Contributors

Agent

Created

Date Created
2020

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Students’ Perceptions of Engagement in Online Courses and Its Effect on Academic Performance and Retention Rates

Description

Online learning in higher education has been increasing over the last two decades (NCES, 2016). Previous research has highlighted the importance of student engagement for academic achievement and performance (Fuller, Wilson, & Tobin, 2011; Northey et al., 2018).

Online learning in higher education has been increasing over the last two decades (NCES, 2016). Previous research has highlighted the importance of student engagement for academic achievement and performance (Fuller, Wilson, & Tobin, 2011; Northey et al., 2018). The current study aims to further understand students’ perceptions of peer interactions, assess the application of the Theory of Involvement in online learning environments, and identify factors of student engagement. Data were collected from 1,514 undergraduate students enrolled in online courses at Arizona State University (Mage = 25.96 years old; SD = 7.64; 1,259 female, 232 male, 12 non-binary, and 1 gender fluid). The results of this dissertation study indicate that the vast majority of students (94% of the sample) want opportunities for peer interaction in their online courses. Confirmatory Factor Analyses were conducted to validate three of the primary measures and these measurement models were used in subsequent analyses. Structural Equation Modeling (SEM) revealed that students who demonstrated high levels of Academic, Online Community, Life Application, and Social Engagement were more likely to perform well on measures of Academic Performance (i.e., doing well on quizzes or tests, earning higher letter grades). Additional SEM analyses indicated that sense of a community was related to all four aspects of student engagements. There was evidence that certain pedagogical factors were also associated with higher rates of student engagement. For example, students who reported high levels for Instructional Design (e.g., felt the course objectives were clear) were more likely to be academically engaged (i.e., demonstrated strong study habits). Lastly, while there were no significant differences in student engagement by gender, ethnicity, or living arrangements, students who valued peer interaction were more likely to report higher levels of Online Student Engagement. The findings of this research emphasize the desire online students have to interact with their peers, demonstrates the importance of engaging online students, and serves as a guide for educators in creating online courses that foster student engagement.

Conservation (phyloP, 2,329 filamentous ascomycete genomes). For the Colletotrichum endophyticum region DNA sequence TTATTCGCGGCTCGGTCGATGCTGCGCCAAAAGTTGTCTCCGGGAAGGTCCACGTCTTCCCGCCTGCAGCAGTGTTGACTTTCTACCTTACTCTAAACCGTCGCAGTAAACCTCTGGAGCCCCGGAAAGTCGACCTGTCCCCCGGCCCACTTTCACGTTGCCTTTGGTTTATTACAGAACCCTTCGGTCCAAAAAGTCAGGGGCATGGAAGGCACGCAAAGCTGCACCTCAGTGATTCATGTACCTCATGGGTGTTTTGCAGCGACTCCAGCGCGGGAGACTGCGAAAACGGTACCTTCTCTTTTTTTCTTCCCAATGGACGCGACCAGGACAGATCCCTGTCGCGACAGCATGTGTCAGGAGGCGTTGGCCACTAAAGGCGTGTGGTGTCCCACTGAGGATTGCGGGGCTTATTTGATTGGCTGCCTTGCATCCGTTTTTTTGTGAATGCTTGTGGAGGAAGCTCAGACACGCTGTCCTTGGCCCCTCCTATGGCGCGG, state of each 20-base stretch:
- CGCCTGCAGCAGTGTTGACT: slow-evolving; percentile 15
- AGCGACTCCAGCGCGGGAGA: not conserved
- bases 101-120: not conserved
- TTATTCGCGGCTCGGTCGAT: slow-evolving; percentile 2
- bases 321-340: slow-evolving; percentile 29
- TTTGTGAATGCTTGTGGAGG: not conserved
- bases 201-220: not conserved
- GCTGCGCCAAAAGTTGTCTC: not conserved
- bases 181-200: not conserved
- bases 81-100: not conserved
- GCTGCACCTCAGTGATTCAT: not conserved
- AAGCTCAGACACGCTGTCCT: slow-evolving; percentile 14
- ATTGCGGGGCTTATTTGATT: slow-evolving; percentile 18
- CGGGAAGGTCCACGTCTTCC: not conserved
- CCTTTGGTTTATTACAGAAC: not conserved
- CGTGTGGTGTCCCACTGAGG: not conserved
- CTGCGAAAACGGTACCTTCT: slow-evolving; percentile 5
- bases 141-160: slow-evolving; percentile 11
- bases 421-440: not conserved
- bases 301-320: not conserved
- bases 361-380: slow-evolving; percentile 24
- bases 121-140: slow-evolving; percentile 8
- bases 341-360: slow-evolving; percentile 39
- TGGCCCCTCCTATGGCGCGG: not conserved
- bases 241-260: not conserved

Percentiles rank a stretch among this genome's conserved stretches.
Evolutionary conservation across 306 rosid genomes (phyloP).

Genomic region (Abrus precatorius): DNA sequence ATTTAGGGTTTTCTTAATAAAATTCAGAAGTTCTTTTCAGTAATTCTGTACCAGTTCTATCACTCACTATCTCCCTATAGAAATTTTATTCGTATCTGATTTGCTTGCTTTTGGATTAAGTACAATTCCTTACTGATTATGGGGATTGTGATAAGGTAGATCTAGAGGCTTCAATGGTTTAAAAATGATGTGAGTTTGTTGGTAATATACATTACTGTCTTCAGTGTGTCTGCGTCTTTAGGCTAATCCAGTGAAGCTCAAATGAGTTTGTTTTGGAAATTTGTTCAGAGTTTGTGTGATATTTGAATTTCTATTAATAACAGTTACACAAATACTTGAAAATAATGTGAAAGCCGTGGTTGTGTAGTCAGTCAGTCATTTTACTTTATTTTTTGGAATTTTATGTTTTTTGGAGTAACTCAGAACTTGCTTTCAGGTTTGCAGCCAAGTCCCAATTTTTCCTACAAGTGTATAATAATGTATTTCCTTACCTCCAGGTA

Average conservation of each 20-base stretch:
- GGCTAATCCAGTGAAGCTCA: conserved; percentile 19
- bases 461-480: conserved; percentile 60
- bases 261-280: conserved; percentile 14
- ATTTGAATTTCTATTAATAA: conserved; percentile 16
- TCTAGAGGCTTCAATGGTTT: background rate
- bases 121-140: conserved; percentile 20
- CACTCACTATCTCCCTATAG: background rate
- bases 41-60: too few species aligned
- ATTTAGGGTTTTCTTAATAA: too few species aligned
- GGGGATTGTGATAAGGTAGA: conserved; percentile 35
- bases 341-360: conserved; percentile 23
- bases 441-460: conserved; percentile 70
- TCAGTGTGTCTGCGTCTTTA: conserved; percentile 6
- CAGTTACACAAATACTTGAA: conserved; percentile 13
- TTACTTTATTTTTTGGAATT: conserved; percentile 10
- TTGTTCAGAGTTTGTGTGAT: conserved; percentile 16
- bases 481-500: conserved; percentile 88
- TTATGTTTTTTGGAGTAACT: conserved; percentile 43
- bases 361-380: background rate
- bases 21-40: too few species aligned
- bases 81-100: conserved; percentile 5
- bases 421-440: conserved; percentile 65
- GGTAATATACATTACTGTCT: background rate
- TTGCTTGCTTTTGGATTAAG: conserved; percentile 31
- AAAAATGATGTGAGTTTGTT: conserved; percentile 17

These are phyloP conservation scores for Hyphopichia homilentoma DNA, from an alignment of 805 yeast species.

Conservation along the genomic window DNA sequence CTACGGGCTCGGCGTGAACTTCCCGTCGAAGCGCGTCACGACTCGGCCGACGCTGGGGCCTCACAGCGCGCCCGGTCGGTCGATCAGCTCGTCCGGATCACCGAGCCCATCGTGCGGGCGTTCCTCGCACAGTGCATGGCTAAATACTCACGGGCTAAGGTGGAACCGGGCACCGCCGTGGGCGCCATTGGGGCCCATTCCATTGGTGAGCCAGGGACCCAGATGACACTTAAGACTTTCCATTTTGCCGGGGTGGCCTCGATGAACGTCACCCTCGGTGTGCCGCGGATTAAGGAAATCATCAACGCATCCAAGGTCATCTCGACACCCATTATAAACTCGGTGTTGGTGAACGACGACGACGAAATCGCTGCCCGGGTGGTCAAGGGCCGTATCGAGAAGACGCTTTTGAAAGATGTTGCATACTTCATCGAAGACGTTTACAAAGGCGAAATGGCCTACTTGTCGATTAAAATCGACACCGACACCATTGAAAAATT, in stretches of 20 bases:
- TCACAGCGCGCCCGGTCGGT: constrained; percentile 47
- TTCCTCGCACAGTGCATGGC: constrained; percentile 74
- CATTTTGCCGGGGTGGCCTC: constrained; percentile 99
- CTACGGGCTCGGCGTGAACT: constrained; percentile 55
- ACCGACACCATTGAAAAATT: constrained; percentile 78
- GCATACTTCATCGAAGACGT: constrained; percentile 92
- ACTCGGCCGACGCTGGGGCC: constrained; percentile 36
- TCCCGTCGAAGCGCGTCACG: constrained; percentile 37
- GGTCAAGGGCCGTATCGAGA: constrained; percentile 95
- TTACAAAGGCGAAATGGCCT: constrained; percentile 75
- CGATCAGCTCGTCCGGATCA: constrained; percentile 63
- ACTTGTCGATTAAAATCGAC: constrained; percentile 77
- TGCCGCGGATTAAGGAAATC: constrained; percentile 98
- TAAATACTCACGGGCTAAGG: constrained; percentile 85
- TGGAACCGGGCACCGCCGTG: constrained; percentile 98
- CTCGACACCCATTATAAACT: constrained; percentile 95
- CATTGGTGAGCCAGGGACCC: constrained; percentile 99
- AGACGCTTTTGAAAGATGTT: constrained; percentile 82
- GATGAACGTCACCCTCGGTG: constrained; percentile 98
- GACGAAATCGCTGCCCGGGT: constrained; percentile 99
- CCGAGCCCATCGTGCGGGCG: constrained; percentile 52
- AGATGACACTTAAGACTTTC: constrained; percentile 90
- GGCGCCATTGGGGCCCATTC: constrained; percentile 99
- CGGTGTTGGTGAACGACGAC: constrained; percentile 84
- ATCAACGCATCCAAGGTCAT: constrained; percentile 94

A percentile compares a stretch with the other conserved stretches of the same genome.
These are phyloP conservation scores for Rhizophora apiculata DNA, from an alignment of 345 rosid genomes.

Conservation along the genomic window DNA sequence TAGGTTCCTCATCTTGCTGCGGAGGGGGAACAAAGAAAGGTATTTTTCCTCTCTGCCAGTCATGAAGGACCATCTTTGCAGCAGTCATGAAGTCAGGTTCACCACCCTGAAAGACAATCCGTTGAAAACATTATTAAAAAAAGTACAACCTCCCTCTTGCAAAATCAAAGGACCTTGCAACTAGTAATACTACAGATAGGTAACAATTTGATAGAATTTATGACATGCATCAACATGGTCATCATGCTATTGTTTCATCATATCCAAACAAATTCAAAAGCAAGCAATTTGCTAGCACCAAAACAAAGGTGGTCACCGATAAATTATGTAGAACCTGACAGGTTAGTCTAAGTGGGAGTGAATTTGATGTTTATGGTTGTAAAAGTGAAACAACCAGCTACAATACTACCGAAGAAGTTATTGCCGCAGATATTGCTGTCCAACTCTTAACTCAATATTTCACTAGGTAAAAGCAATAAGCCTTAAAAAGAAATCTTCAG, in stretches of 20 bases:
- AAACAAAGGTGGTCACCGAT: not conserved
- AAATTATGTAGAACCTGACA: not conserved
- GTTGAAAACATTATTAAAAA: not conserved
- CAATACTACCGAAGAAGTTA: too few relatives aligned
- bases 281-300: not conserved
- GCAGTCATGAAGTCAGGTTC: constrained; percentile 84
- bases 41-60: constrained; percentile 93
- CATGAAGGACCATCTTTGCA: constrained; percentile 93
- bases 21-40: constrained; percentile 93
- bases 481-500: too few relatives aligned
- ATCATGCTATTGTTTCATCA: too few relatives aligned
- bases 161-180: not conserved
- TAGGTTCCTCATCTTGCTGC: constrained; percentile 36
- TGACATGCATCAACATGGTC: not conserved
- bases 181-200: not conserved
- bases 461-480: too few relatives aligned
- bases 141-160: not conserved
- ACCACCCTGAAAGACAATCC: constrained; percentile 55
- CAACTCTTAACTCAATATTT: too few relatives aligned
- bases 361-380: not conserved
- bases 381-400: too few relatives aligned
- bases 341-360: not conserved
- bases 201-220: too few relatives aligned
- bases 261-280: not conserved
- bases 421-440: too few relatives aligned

Contributors

Agent

Created

Date Created
2021